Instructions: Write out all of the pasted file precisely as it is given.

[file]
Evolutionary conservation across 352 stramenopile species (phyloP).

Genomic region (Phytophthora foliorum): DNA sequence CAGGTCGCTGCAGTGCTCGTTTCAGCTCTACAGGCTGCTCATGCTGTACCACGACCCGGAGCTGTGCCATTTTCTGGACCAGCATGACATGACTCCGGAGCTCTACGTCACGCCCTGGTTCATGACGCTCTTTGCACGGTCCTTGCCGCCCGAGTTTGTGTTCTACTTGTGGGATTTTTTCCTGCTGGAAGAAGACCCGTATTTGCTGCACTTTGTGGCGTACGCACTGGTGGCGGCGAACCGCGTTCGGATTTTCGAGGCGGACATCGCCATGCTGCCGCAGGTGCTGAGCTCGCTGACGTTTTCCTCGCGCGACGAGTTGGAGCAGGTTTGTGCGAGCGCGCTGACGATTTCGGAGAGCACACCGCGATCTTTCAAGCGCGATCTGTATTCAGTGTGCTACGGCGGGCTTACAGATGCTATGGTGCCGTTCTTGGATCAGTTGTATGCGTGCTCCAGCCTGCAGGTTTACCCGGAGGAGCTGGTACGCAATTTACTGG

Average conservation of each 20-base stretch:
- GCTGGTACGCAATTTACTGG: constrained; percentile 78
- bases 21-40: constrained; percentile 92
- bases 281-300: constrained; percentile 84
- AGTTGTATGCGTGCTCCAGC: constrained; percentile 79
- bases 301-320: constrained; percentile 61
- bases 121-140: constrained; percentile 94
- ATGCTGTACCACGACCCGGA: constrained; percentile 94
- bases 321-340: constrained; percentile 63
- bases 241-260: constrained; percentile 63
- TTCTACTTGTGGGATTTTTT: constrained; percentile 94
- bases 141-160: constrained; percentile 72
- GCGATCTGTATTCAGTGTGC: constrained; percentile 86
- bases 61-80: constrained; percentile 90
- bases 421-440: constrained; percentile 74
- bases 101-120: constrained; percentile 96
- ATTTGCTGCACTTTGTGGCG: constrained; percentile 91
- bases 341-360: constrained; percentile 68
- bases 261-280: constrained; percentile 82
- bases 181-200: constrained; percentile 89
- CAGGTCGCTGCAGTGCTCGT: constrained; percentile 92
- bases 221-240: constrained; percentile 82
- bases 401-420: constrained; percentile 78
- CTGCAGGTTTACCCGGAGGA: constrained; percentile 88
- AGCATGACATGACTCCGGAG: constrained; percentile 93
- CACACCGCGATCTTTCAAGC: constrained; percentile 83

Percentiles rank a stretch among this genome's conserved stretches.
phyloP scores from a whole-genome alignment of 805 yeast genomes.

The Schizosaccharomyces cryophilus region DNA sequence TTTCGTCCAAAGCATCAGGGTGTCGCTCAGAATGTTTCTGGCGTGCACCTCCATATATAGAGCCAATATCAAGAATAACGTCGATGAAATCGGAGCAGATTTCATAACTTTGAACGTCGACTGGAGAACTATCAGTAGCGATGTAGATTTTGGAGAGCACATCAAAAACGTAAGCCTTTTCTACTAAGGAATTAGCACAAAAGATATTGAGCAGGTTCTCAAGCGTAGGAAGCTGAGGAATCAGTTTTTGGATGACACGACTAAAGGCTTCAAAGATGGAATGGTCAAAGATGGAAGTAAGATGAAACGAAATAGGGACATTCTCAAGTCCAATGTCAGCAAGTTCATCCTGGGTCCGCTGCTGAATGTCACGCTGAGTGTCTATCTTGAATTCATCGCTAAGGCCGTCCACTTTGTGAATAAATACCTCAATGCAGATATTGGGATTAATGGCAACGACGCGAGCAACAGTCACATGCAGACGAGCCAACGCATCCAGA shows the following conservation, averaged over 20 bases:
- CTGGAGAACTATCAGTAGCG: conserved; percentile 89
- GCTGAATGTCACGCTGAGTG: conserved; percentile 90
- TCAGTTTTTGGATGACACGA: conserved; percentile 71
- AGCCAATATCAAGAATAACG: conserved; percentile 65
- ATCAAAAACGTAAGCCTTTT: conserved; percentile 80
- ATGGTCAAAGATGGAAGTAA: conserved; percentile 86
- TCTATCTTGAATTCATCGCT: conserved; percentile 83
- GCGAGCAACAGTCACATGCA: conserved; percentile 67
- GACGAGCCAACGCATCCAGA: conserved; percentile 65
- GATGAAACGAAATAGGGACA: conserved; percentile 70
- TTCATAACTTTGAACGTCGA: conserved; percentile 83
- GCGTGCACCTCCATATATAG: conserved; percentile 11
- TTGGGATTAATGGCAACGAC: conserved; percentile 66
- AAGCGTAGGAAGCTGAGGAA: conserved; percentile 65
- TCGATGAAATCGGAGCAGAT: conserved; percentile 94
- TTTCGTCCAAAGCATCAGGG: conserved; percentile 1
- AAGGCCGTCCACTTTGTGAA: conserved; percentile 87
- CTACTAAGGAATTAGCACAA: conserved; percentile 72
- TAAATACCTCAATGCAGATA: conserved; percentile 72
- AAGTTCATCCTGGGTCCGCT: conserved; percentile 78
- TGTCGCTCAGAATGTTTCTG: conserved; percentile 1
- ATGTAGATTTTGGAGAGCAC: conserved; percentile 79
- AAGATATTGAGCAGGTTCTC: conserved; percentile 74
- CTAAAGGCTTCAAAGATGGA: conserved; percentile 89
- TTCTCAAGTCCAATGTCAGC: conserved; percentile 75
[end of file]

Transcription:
Evolutionary conservation across 352 stramenopile species (phyloP).

Genomic region (Phytophthora foliorum): DNA sequence CAGGTCGCTGCAGTGCTCGTTTCAGCTCTACAGGCTGCTCATGCTGTACCACGACCCGGAGCTGTGCCATTTTCTGGACCAGCATGACATGACTCCGGAGCTCTACGTCACGCCCTGGTTCATGACGCTCTTTGCACGGTCCTTGCCGCCCGAGTTTGTGTTCTACTTGTGGGATTTTTTCCTGCTGGAAGAAGACCCGTATTTGCTGCACTTTGTGGCGTACGCACTGGTGGCGGCGAACCGCGTTCGGATTTTCGAGGCGGACATCGCCATGCTGCCGCAGGTGCTGAGCTCGCTGACGTTTTCCTCGCGCGACGAGTTGGAGCAGGTTTGTGCGAGCGCGCTGACGATTTCGGAGAGCACACCGCGATCTTTCAAGCGCGATCTGTATTCAGTGTGCTACGGCGGGCTTACAGATGCTATGGTGCCGTTCTTGGATCAGTTGTATGCGTGCTCCAGCCTGCAGGTTTACCCGGAGGAGCTGGTACGCAATTTACTGG

Average conservation of each 20-base stretch:
- GCTGGTACGCAATTTACTGG: constrained; percentile 78
- bases 21-40: constrained; percentile 92
- bases 281-300: constrained; percentile 84
- AGTTGTATGCGTGCTCCAGC: constrained; percentile 79
- bases 301-320: constrained; percentile 61
- bases 121-140: constrained; percentile 94
- ATGCTGTACCACGACCCGGA: constrained; percentile 94
- bases 321-340: constrained; percentile 63
- bases 241-260: constrained; percentile 63
- TTCTACTTGTGGGATTTTTT: constrained; percentile 94
- bases 141-160: constrained; percentile 72
- GCGATCTGTATTCAGTGTGC: constrained; percentile 86
- bases 61-80: constrained; percentile 90
- bases 421-440: constrained; percentile 74
- bases 101-120: constrained; percentile 96
- ATTTGCTGCACTTTGTGGCG: constrained; percentile 91
- bases 341-360: constrained; percentile 68
- bases 261-280: constrained; percentile 82
- bases 181-200: constrained; percentile 89
- CAGGTCGCTGCAGTGCTCGT: constrained; percentile 92
- bases 221-240: constrained; percentile 82
- bases 401-420: constrained; percentile 78
- CTGCAGGTTTACCCGGAGGA: constrained; percentile 88
- AGCATGACATGACTCCGGAG: constrained; percentile 93
- CACACCGCGATCTTTCAAGC: constrained; percentile 83

Percentiles rank a stretch among this genome's conserved stretches.
phyloP scores from a whole-genome alignment of 805 yeast genomes.

The Schizosaccharomyces cryophilus region DNA sequence TTTCGTCCAAAGCATCAGGGTGTCGCTCAGAATGTTTCTGGCGTGCACCTCCATATATAGAGCCAATATCAAGAATAACGTCGATGAAATCGGAGCAGATTTCATAACTTTGAACGTCGACTGGAGAACTATCAGTAGCGATGTAGATTTTGGAGAGCACATCAAAAACGTAAGCCTTTTCTACTAAGGAATTAGCACAAAAGATATTGAGCAGGTTCTCAAGCGTAGGAAGCTGAGGAATCAGTTTTTGGATGACACGACTAAAGGCTTCAAAGATGGAATGGTCAAAGATGGAAGTAAGATGAAACGAAATAGGGACATTCTCAAGTCCAATGTCAGCAAGTTCATCCTGGGTCCGCTGCTGAATGTCACGCTGAGTGTCTATCTTGAATTCATCGCTAAGGCCGTCCACTTTGTGAATAAATACCTCAATGCAGATATTGGGATTAATGGCAACGACGCGAGCAACAGTCACATGCAGACGAGCCAACGCATCCAGA shows the following conservation, averaged over 20 bases:
- CTGGAGAACTATCAGTAGCG: conserved; percentile 89
- GCTGAATGTCACGCTGAGTG: conserved; percentile 90
- TCAGTTTTTGGATGACACGA: conserved; percentile 71
- AGCCAATATCAAGAATAACG: conserved; percentile 65
- ATCAAAAACGTAAGCCTTTT: conserved; percentile 80
- ATGGTCAAAGATGGAAGTAA: conserved; percentile 86
- TCTATCTTGAATTCATCGCT: conserved; percentile 83
- GCGAGCAACAGTCACATGCA: conserved; percentile 67
- GACGAGCCAACGCATCCAGA: conserved; percentile 65
- GATGAAACGAAATAGGGACA: conserved; percentile 70
- TTCATAACTTTGAACGTCGA: conserved; percentile 83
- GCGTGCACCTCCATATATAG: conserved; percentile 11
- TTGGGATTAATGGCAACGAC: conserved; percentile 66
- AAGCGTAGGAAGCTGAGGAA: conserved; percentile 65
- TCGATGAAATCGGAGCAGAT: conserved; percentile 94
- TTTCGTCCAAAGCATCAGGG: conserved; percentile 1
- AAGGCCGTCCACTTTGTGAA: conserved; percentile 87
- CTACTAAGGAATTAGCACAA: conserved; percentile 72
- TAAATACCTCAATGCAGATA: conserved; percentile 72
- AAGTTCATCCTGGGTCCGCT: conserved; percentile 78
- TGTCGCTCAGAATGTTTCTG: conserved; percentile 1
- ATGTAGATTTTGGAGAGCAC: conserved; percentile 79
- AAGATATTGAGCAGGTTCTC: conserved; percentile 74
- CTAAAGGCTTCAAAGATGGA: conserved; percentile 89
- TTCTCAAGTCCAATGTCAGC: conserved; percentile 75